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Re: Proper gas for 374 engine
#11
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55PackardGuy
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Quote:

don1260 wrote:
I found a list of pure gas (without enthanol). The highest octane rating was 93. I tried the tetraethyl before but it didn't seem to improve the performance.


Don,

You might want to shop a bit more for the "clear" gas. Around here, it's almost always sold (usually at Mobil stations) as "racing" gas and has an octane rating of at least 95--sometimes up to 100. This should solve any pinging problem. No toxic substances to add or extra hardware to hook up.

It's true that high octane gas will not really improve performance other than what it does to get rid of pre-ignition situations (and that WILL improve performance). It actually has fewer btu's of heat in it than lower octane gas, and, if you don't need the extra octane, it will lower your gas mileage. Buy if you are experiencing ping and spark knock, you'll lose even more mileage with lower octane fuels, because the engine isn't using the gasoline for power, just for "explosions" inside the cylinder (and the accompanying damage).

I bet if you look around for Mobil stations that carry "clear" high octane gas at the appropriate octane, your troubles will disappear. (Except for paying for the stuff--it's pricey.)

Posted on: 2011/2/23 0:09
Guy

[b]Not an Expert[/
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Re: Proper gas for 374 engine
#12
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patgreen
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94 when possible (readily available locally) 92 is all they frequently have in some rustic neighboring states and the car isn't overly happy with it.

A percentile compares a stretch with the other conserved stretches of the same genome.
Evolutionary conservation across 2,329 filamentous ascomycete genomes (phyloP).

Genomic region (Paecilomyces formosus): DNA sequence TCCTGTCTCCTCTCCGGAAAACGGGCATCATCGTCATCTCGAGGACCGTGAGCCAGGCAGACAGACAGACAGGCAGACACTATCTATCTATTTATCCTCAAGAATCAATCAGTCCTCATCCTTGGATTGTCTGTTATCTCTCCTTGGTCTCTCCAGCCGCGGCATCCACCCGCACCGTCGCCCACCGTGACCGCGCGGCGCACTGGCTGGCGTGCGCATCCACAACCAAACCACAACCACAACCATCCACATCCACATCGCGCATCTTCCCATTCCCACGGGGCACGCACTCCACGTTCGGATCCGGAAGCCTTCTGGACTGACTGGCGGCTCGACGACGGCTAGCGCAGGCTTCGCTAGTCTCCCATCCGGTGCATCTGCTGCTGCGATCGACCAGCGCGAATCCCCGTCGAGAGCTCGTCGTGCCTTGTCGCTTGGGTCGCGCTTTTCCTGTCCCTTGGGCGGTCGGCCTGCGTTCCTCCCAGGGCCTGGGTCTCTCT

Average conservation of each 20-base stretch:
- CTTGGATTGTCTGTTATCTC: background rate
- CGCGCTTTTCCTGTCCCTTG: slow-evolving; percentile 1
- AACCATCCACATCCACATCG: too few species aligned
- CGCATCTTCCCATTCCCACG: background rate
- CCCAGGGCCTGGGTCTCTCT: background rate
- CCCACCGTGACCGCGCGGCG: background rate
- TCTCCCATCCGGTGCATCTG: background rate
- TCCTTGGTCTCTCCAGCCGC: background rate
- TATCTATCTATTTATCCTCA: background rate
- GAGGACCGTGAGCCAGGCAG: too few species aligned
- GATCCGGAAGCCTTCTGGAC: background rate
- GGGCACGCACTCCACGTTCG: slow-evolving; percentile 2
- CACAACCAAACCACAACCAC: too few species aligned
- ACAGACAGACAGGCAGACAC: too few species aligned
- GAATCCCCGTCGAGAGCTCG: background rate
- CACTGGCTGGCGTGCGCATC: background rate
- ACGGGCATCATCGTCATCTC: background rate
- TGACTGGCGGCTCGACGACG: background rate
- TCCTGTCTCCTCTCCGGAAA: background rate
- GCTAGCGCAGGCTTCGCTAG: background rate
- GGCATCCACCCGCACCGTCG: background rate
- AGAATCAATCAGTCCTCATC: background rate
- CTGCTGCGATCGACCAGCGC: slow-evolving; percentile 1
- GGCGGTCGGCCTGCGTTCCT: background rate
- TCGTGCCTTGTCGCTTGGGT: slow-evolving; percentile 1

Lead substitute per instructions.

ZDF or ZDP...whatever that stuff is in the oil.

Original engine, 73M miles, not quite as many smiles.....

Posted on: 2011/2/24 1:35
When two men ride the same horse, one has to be in the back...
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Re: Proper gas for 374 engine
#13
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Owen_Dyneto
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Simply adding tetraethyl lead (or other octane booster) will not in and of itself improve performance. But it increases octane rating so it may allow you to advance the ignition timing a bit before serious preignition occurs, and that generally will result in an improvement in performance.

But the other property of tetraethyl lead that may be more important to those who haven't rebuilt their engines with hardened exhaust valve seats is that it minimizes valve seat recession. So if you don't have hardened seats and drive aggressively, you might consider it (or other gasoline additives that make the same claim) for that reason alone.

Posted on: 2011/2/24 9:25
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Re: Proper gas for 374 engine
#14